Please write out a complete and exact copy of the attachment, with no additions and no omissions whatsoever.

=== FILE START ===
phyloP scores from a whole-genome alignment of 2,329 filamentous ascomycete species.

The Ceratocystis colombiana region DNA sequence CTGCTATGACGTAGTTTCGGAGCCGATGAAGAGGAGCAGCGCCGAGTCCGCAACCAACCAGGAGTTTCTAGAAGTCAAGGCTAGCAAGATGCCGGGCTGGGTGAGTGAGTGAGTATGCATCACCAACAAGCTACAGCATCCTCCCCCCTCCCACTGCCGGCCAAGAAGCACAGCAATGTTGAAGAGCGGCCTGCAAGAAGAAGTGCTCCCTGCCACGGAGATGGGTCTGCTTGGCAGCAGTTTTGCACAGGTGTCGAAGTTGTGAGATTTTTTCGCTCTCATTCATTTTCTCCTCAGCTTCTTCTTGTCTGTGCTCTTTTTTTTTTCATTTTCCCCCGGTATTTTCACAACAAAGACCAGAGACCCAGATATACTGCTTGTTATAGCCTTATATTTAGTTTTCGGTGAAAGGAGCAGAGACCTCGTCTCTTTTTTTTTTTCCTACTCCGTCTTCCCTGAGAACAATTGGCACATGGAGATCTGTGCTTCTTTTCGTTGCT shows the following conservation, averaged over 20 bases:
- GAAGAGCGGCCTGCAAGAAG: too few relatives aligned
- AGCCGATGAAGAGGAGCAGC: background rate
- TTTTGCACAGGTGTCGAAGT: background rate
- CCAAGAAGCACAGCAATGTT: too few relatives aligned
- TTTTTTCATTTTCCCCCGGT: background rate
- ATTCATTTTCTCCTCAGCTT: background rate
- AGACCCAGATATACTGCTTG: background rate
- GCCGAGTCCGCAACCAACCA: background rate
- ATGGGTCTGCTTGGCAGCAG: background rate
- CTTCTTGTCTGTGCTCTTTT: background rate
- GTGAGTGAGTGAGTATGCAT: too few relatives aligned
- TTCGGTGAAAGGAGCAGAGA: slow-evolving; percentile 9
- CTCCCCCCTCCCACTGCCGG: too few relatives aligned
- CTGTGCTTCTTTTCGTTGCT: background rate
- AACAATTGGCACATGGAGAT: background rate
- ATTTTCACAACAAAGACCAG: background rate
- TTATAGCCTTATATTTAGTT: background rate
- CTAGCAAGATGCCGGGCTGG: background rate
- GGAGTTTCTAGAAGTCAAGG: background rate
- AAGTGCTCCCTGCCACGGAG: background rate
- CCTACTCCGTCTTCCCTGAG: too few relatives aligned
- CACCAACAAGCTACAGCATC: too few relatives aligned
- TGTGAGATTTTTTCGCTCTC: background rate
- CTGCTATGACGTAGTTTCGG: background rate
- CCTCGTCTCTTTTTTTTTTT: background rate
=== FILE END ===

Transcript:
phyloP scores from a whole-genome alignment of 2,329 filamentous ascomycete species.

The Ceratocystis colombiana region DNA sequence CTGCTATGACGTAGTTTCGGAGCCGATGAAGAGGAGCAGCGCCGAGTCCGCAACCAACCAGGAGTTTCTAGAAGTCAAGGCTAGCAAGATGCCGGGCTGGGTGAGTGAGTGAGTATGCATCACCAACAAGCTACAGCATCCTCCCCCCTCCCACTGCCGGCCAAGAAGCACAGCAATGTTGAAGAGCGGCCTGCAAGAAGAAGTGCTCCCTGCCACGGAGATGGGTCTGCTTGGCAGCAGTTTTGCACAGGTGTCGAAGTTGTGAGATTTTTTCGCTCTCATTCATTTTCTCCTCAGCTTCTTCTTGTCTGTGCTCTTTTTTTTTTCATTTTCCCCCGGTATTTTCACAACAAAGACCAGAGACCCAGATATACTGCTTGTTATAGCCTTATATTTAGTTTTCGGTGAAAGGAGCAGAGACCTCGTCTCTTTTTTTTTTTCCTACTCCGTCTTCCCTGAGAACAATTGGCACATGGAGATCTGTGCTTCTTTTCGTTGCT shows the following conservation, averaged over 20 bases:
- GAAGAGCGGCCTGCAAGAAG: too few relatives aligned
- AGCCGATGAAGAGGAGCAGC: background rate
- TTTTGCACAGGTGTCGAAGT: background rate
- CCAAGAAGCACAGCAATGTT: too few relatives aligned
- TTTTTTCATTTTCCCCCGGT: background rate
- ATTCATTTTCTCCTCAGCTT: background rate
- AGACCCAGATATACTGCTTG: background rate
- GCCGAGTCCGCAACCAACCA: background rate
- ATGGGTCTGCTTGGCAGCAG: background rate
- CTTCTTGTCTGTGCTCTTTT: background rate
- GTGAGTGAGTGAGTATGCAT: too few relatives aligned
- TTCGGTGAAAGGAGCAGAGA: slow-evolving; percentile 9
- CTCCCCCCTCCCACTGCCGG: too few relatives aligned
- CTGTGCTTCTTTTCGTTGCT: background rate
- AACAATTGGCACATGGAGAT: background rate
- ATTTTCACAACAAAGACCAG: background rate
- TTATAGCCTTATATTTAGTT: background rate
- CTAGCAAGATGCCGGGCTGG: background rate
- GGAGTTTCTAGAAGTCAAGG: background rate
- AAGTGCTCCCTGCCACGGAG: background rate
- CCTACTCCGTCTTCCCTGAG: too few relatives aligned
- CACCAACAAGCTACAGCATC: too few relatives aligned
- TGTGAGATTTTTTCGCTCTC: background rate
- CTGCTATGACGTAGTTTCGG: background rate
- CCTCGTCTCTTTTTTTTTTT: background rate